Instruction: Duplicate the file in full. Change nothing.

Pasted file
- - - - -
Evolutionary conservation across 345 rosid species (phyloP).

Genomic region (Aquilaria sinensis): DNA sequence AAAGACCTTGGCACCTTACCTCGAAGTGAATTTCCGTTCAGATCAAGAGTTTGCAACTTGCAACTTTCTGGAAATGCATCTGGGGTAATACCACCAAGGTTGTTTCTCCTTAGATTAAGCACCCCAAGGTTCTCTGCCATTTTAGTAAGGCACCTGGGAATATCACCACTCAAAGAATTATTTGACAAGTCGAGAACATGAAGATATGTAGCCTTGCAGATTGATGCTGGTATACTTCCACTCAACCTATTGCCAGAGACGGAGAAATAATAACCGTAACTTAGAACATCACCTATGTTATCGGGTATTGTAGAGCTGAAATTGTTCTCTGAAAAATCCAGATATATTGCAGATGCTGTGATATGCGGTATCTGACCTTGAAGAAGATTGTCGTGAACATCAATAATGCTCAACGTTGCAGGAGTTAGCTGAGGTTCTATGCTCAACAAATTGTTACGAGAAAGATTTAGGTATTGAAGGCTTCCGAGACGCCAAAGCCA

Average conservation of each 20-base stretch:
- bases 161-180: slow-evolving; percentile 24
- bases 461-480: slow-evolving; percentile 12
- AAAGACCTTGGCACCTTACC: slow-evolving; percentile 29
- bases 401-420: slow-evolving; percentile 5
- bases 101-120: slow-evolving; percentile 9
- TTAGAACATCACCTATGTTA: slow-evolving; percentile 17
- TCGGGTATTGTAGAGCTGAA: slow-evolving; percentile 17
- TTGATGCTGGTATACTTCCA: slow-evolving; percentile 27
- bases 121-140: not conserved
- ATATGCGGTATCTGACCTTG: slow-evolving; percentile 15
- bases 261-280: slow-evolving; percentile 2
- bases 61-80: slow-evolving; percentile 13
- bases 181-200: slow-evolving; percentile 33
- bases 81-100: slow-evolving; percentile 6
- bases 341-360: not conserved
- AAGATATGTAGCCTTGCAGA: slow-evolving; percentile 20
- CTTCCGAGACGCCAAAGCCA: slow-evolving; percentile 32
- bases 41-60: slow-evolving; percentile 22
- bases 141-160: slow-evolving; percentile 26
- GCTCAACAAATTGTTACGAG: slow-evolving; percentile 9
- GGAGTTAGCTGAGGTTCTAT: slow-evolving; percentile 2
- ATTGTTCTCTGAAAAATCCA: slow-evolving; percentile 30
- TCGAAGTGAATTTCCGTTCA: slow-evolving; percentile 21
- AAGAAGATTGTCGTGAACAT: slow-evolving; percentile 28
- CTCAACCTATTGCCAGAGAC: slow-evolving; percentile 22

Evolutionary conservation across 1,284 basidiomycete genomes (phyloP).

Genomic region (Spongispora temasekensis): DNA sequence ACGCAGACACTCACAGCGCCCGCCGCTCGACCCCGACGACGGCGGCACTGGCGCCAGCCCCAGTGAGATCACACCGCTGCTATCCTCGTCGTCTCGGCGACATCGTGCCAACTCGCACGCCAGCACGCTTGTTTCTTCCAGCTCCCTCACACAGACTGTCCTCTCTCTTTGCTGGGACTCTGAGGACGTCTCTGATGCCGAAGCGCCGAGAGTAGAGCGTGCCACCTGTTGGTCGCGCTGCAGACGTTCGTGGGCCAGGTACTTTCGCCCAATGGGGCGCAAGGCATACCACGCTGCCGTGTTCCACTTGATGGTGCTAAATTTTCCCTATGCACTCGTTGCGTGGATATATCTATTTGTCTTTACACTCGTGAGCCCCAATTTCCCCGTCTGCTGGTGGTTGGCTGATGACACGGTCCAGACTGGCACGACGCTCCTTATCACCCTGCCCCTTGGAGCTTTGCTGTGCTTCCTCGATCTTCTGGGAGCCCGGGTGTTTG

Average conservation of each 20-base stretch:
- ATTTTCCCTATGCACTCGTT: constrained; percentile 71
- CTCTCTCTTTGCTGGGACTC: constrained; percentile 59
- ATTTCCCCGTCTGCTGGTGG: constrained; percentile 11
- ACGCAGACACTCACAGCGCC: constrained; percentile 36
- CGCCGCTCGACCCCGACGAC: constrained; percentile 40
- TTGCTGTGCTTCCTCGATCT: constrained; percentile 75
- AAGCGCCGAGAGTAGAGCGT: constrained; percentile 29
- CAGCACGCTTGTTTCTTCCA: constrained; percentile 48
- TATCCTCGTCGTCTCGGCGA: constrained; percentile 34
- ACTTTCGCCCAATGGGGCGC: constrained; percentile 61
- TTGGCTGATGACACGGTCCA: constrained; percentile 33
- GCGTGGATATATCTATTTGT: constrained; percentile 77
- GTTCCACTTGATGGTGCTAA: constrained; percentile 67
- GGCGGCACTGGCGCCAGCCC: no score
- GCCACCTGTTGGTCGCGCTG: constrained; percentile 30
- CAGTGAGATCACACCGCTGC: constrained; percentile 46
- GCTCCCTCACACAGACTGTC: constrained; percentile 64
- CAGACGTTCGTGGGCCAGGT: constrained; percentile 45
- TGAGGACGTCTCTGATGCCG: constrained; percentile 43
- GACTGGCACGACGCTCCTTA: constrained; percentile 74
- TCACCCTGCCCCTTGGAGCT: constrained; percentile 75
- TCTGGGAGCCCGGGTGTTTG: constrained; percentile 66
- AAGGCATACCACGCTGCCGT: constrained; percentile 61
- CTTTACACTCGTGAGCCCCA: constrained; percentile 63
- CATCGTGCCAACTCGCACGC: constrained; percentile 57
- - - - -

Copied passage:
Evolutionary conservation across 345 rosid species (phyloP).

Genomic region (Aquilaria sinensis): DNA sequence AAAGACCTTGGCACCTTACCTCGAAGTGAATTTCCGTTCAGATCAAGAGTTTGCAACTTGCAACTTTCTGGAAATGCATCTGGGGTAATACCACCAAGGTTGTTTCTCCTTAGATTAAGCACCCCAAGGTTCTCTGCCATTTTAGTAAGGCACCTGGGAATATCACCACTCAAAGAATTATTTGACAAGTCGAGAACATGAAGATATGTAGCCTTGCAGATTGATGCTGGTATACTTCCACTCAACCTATTGCCAGAGACGGAGAAATAATAACCGTAACTTAGAACATCACCTATGTTATCGGGTATTGTAGAGCTGAAATTGTTCTCTGAAAAATCCAGATATATTGCAGATGCTGTGATATGCGGTATCTGACCTTGAAGAAGATTGTCGTGAACATCAATAATGCTCAACGTTGCAGGAGTTAGCTGAGGTTCTATGCTCAACAAATTGTTACGAGAAAGATTTAGGTATTGAAGGCTTCCGAGACGCCAAAGCCA

Average conservation of each 20-base stretch:
- bases 161-180: slow-evolving; percentile 24
- bases 461-480: slow-evolving; percentile 12
- AAAGACCTTGGCACCTTACC: slow-evolving; percentile 29
- bases 401-420: slow-evolving; percentile 5
- bases 101-120: slow-evolving; percentile 9
- TTAGAACATCACCTATGTTA: slow-evolving; percentile 17
- TCGGGTATTGTAGAGCTGAA: slow-evolving; percentile 17
- TTGATGCTGGTATACTTCCA: slow-evolving; percentile 27
- bases 121-140: not conserved
- ATATGCGGTATCTGACCTTG: slow-evolving; percentile 15
- bases 261-280: slow-evolving; percentile 2
- bases 61-80: slow-evolving; percentile 13
- bases 181-200: slow-evolving; percentile 33
- bases 81-100: slow-evolving; percentile 6
- bases 341-360: not conserved
- AAGATATGTAGCCTTGCAGA: slow-evolving; percentile 20
- CTTCCGAGACGCCAAAGCCA: slow-evolving; percentile 32
- bases 41-60: slow-evolving; percentile 22
- bases 141-160: slow-evolving; percentile 26
- GCTCAACAAATTGTTACGAG: slow-evolving; percentile 9
- GGAGTTAGCTGAGGTTCTAT: slow-evolving; percentile 2
- ATTGTTCTCTGAAAAATCCA: slow-evolving; percentile 30
- TCGAAGTGAATTTCCGTTCA: slow-evolving; percentile 21
- AAGAAGATTGTCGTGAACAT: slow-evolving; percentile 28
- CTCAACCTATTGCCAGAGAC: slow-evolving; percentile 22

Evolutionary conservation across 1,284 basidiomycete genomes (phyloP).

Genomic region (Spongispora temasekensis): DNA sequence ACGCAGACACTCACAGCGCCCGCCGCTCGACCCCGACGACGGCGGCACTGGCGCCAGCCCCAGTGAGATCACACCGCTGCTATCCTCGTCGTCTCGGCGACATCGTGCCAACTCGCACGCCAGCACGCTTGTTTCTTCCAGCTCCCTCACACAGACTGTCCTCTCTCTTTGCTGGGACTCTGAGGACGTCTCTGATGCCGAAGCGCCGAGAGTAGAGCGTGCCACCTGTTGGTCGCGCTGCAGACGTTCGTGGGCCAGGTACTTTCGCCCAATGGGGCGCAAGGCATACCACGCTGCCGTGTTCCACTTGATGGTGCTAAATTTTCCCTATGCACTCGTTGCGTGGATATATCTATTTGTCTTTACACTCGTGAGCCCCAATTTCCCCGTCTGCTGGTGGTTGGCTGATGACACGGTCCAGACTGGCACGACGCTCCTTATCACCCTGCCCCTTGGAGCTTTGCTGTGCTTCCTCGATCTTCTGGGAGCCCGGGTGTTTG

Average conservation of each 20-base stretch:
- ATTTTCCCTATGCACTCGTT: constrained; percentile 71
- CTCTCTCTTTGCTGGGACTC: constrained; percentile 59
- ATTTCCCCGTCTGCTGGTGG: constrained; percentile 11
- ACGCAGACACTCACAGCGCC: constrained; percentile 36
- CGCCGCTCGACCCCGACGAC: constrained; percentile 40
- TTGCTGTGCTTCCTCGATCT: constrained; percentile 75
- AAGCGCCGAGAGTAGAGCGT: constrained; percentile 29
- CAGCACGCTTGTTTCTTCCA: constrained; percentile 48
- TATCCTCGTCGTCTCGGCGA: constrained; percentile 34
- ACTTTCGCCCAATGGGGCGC: constrained; percentile 61
- TTGGCTGATGACACGGTCCA: constrained; percentile 33
- GCGTGGATATATCTATTTGT: constrained; percentile 77
- GTTCCACTTGATGGTGCTAA: constrained; percentile 67
- GGCGGCACTGGCGCCAGCCC: no score
- GCCACCTGTTGGTCGCGCTG: constrained; percentile 30
- CAGTGAGATCACACCGCTGC: constrained; percentile 46
- GCTCCCTCACACAGACTGTC: constrained; percentile 64
- CAGACGTTCGTGGGCCAGGT: constrained; percentile 45
- TGAGGACGTCTCTGATGCCG: constrained; percentile 43
- GACTGGCACGACGCTCCTTA: constrained; percentile 74
- TCACCCTGCCCCTTGGAGCT: constrained; percentile 75
- TCTGGGAGCCCGGGTGTTTG: constrained; percentile 66
- AAGGCATACCACGCTGCCGT: constrained; percentile 61
- CTTTACACTCGTGAGCCCCA: constrained; percentile 63
- CATCGTGCCAACTCGCACGC: constrained; percentile 57